Chicago Teachers Union

What Parents Should Know as CPS Classes Canceled Over Union's Vote to Go Remote

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Many parents are looking for answers on what to do Wednesday after classes were canceled late Tuesday night following a vote from the Chicago Teachers Union to switch to remote learning without the district's permission.

The move has left parents scrambling to find last-minute childcare and questioning how long the cancellations will last.

With classes canceled Wednesday amid a battle between Chicago Public Schools and the Chicago Teachers Union, parents are caught in the middle of an ongoing debate on remote learning.

The district said a larger plan will be released Wednesday to address the union's vote.

In the meantime, schools will remain open Wednesday despite classes being canceled.

For now, the CPS gave the following advice for parents:

  • The Safe Haven Sites listed here are available for childcare. Sites will be open from 8 a.m. - 4 p.m. Registration is available on site and a parent or guardian must be present with the child at the time of registration. 
  • Food Service will be available from 9 a.m. to 12 p.m. at all schools for students who arrive at school and are in need of a meal.
  • Take-home breakfasts and lunches will also be available at schools from 9 a.m. to 12 p.m. for any community member under the age of 18 who is in need of a meal.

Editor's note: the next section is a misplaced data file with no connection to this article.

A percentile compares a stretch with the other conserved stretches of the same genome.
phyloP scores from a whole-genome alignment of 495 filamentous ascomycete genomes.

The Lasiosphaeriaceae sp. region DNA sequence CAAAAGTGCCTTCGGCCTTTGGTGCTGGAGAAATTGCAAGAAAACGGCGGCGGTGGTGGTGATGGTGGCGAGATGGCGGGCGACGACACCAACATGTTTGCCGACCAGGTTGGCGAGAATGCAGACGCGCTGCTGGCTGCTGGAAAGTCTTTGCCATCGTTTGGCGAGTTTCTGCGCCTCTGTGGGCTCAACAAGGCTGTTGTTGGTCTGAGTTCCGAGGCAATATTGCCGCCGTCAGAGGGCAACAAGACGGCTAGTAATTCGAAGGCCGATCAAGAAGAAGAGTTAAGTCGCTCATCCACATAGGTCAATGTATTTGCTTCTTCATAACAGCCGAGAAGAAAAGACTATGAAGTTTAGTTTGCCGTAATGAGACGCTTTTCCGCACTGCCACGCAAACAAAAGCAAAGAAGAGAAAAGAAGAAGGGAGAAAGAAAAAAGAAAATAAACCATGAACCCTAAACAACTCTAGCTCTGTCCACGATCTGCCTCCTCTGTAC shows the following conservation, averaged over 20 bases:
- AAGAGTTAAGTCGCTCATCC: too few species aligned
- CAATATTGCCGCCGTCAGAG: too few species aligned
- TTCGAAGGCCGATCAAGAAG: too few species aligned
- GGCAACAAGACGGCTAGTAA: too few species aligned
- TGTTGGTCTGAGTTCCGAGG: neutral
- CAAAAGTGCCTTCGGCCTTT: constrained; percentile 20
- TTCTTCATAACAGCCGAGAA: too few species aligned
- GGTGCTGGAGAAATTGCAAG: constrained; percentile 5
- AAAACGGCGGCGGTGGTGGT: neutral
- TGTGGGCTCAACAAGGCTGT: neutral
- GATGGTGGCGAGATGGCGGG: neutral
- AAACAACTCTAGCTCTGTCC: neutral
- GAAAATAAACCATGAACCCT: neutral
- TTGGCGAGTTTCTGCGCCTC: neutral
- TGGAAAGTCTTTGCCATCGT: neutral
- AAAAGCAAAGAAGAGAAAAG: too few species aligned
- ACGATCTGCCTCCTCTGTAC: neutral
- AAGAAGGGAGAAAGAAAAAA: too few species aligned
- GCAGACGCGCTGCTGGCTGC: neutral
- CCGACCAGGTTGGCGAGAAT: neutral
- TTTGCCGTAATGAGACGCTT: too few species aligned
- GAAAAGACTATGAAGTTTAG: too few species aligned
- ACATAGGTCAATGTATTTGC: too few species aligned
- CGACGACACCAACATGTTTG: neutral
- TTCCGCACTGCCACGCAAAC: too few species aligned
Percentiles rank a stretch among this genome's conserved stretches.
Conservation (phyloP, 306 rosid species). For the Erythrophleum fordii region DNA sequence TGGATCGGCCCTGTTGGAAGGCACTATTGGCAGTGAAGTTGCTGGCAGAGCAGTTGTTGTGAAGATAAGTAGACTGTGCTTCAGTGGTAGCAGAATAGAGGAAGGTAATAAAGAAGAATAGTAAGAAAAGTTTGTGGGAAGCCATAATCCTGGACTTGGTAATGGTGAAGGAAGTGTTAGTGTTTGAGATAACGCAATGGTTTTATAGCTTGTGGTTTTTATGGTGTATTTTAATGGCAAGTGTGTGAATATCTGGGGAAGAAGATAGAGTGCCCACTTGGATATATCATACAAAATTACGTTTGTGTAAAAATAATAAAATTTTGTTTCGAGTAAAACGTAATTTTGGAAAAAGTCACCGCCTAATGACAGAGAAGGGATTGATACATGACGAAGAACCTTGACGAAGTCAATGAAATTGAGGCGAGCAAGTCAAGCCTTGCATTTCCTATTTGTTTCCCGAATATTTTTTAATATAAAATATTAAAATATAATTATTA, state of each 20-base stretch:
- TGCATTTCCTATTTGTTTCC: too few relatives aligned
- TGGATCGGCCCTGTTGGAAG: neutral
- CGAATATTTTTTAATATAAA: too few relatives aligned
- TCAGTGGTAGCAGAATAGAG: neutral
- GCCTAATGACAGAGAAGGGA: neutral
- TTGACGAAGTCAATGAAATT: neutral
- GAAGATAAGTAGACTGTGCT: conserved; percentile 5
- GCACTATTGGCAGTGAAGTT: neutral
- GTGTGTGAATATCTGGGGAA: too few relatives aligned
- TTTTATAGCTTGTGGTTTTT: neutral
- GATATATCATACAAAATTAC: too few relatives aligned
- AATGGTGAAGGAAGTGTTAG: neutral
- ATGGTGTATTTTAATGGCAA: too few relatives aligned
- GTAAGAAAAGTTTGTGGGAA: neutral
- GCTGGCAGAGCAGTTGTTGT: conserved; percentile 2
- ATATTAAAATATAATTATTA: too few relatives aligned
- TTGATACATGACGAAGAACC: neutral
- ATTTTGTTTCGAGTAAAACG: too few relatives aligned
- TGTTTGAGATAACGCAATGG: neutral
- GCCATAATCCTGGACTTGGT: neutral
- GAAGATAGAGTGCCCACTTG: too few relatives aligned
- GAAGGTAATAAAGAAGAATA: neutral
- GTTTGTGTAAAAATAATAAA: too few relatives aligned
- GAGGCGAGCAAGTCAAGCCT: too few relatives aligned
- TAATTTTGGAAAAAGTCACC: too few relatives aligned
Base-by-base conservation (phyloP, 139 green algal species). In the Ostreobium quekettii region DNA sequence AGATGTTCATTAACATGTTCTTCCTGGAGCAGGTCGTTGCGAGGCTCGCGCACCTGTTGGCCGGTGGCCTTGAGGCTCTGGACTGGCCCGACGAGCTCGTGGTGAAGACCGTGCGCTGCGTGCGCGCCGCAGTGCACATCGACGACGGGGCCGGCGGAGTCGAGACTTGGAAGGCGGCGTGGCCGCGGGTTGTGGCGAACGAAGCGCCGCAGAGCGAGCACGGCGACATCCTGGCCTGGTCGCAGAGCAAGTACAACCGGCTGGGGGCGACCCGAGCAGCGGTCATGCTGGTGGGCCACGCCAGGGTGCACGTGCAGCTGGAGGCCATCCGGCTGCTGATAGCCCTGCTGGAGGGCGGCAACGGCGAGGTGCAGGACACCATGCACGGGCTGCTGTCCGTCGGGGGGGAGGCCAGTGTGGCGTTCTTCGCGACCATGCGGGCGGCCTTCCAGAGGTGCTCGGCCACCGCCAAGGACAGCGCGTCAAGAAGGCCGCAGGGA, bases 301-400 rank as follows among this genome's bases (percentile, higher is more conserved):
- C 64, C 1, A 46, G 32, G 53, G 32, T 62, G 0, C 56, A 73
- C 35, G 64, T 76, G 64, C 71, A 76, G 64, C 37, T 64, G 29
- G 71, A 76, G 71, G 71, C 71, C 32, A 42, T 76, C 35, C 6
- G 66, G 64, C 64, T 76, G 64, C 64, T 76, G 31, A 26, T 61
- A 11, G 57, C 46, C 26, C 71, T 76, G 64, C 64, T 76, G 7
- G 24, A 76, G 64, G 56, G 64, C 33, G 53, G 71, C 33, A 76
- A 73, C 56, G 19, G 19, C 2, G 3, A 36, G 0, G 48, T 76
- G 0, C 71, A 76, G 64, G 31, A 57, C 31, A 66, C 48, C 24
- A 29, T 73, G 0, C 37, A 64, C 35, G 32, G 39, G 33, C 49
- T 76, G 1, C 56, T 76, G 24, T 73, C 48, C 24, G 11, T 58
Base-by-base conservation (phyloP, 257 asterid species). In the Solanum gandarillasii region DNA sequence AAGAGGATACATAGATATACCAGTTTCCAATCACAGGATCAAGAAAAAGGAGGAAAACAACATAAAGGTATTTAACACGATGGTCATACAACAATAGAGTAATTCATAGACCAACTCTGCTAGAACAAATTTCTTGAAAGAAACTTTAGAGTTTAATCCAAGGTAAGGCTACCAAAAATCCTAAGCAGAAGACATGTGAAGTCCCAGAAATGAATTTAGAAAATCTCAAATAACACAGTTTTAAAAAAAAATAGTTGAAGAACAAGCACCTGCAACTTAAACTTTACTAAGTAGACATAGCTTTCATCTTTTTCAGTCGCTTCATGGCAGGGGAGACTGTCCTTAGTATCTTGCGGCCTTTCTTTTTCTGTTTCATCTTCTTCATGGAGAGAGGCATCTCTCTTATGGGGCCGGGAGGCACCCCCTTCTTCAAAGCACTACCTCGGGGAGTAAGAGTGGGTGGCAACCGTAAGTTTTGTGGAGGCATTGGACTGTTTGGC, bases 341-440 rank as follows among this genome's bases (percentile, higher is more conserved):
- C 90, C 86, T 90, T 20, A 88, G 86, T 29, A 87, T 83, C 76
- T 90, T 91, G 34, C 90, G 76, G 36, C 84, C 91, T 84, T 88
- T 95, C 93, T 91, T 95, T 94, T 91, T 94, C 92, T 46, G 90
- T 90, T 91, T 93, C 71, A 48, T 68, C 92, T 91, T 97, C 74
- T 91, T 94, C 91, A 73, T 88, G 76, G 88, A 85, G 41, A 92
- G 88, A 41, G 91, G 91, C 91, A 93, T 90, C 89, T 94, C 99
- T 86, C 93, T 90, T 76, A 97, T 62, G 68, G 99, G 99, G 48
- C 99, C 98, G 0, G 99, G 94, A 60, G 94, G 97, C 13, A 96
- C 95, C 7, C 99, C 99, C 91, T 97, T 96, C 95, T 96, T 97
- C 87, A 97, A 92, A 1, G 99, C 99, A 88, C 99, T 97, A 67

• The Chicago Park District fieldhouses will be open during normal operating hours. These facilities will be available to CPS students ages 6 and older who are in need of accommodations on Wednesday. All Chicago Park District programs will take place as scheduled. For more information on park locations and hours of operation, visit
  • COVID-19 testing will continue as scheduled. 
  • Vaccinations events will continue as scheduled. 

The rank-and-file members of the CTU voted just before midnight Tuesday to temporarily transition to remote learning.

While CTU instructed its members to work remotely Wednesday, CPS has said that it will not accept the switch back to remote learning, and instead canceled all classes, sporting events and extracurricular activities scheduled for Wednesday.

While the union argues that the switch to remote learning would be temporary, and would be undertaken to help keep students and staff safe amid a surge in omicron cases, officials have said that the move is an “illegal work stoppage,” and said that they do not intend to switch the entire district to remote learning.

"Tonight, as educators, parents, neighbors and community members we had to make the tough decision to support a resolution to return to remote learning in our city’s public schools," CTU said in a statement. "This decision was made with a heavy heart and a singular focus on student and community safety."

The union said that it wants its members to be in classrooms, but blamed Chicago Mayor Lori Lightfoot and CPS leadership for putting "the safety and vibrancy of our students and their educators in jeopardy."

In a tweet, the union said that it will call for teachers to return to classrooms under the following conditions:

-The current surge in COVID cases substantially subsides, OR